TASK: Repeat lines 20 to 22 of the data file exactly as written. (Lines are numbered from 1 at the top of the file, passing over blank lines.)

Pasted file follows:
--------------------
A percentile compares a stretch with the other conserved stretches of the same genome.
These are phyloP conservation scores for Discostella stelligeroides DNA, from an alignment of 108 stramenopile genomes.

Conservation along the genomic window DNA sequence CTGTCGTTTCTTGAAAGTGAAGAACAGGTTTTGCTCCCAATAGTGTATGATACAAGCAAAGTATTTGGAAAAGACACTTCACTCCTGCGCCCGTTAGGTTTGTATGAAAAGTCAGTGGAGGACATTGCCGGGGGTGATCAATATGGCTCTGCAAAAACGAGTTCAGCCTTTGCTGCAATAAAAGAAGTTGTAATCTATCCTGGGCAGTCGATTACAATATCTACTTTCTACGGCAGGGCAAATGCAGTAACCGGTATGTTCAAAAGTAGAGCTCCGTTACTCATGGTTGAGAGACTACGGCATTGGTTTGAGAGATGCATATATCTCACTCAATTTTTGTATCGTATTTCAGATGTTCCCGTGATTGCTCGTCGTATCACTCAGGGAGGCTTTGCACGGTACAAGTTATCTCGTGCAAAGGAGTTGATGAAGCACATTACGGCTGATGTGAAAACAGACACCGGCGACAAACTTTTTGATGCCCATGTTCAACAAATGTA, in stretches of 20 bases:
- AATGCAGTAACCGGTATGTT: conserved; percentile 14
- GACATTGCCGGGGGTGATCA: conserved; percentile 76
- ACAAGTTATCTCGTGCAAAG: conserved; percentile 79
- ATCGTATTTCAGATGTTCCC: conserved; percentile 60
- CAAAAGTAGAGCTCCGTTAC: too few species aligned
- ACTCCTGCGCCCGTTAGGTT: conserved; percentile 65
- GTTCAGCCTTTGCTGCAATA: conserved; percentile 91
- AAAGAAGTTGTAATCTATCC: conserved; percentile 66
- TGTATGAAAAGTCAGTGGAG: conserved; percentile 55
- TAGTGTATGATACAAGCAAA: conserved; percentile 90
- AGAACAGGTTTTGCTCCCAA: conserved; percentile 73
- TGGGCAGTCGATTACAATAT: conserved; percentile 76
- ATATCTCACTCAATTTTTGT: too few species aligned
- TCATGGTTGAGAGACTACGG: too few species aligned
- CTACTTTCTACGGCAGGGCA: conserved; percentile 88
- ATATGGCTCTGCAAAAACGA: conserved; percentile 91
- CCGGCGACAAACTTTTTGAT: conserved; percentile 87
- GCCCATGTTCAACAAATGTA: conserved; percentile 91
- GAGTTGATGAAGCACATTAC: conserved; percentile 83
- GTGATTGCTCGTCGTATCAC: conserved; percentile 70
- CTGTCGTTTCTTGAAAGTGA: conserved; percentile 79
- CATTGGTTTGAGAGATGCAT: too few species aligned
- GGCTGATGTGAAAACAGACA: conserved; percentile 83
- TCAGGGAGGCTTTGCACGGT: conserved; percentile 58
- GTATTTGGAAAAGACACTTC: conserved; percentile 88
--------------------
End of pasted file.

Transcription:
- CCGGCGACAAACTTTTTGAT: conserved; percentile 87
- GCCCATGTTCAACAAATGTA: conserved; percentile 91
- GAGTTGATGAAGCACATTAC: conserved; percentile 83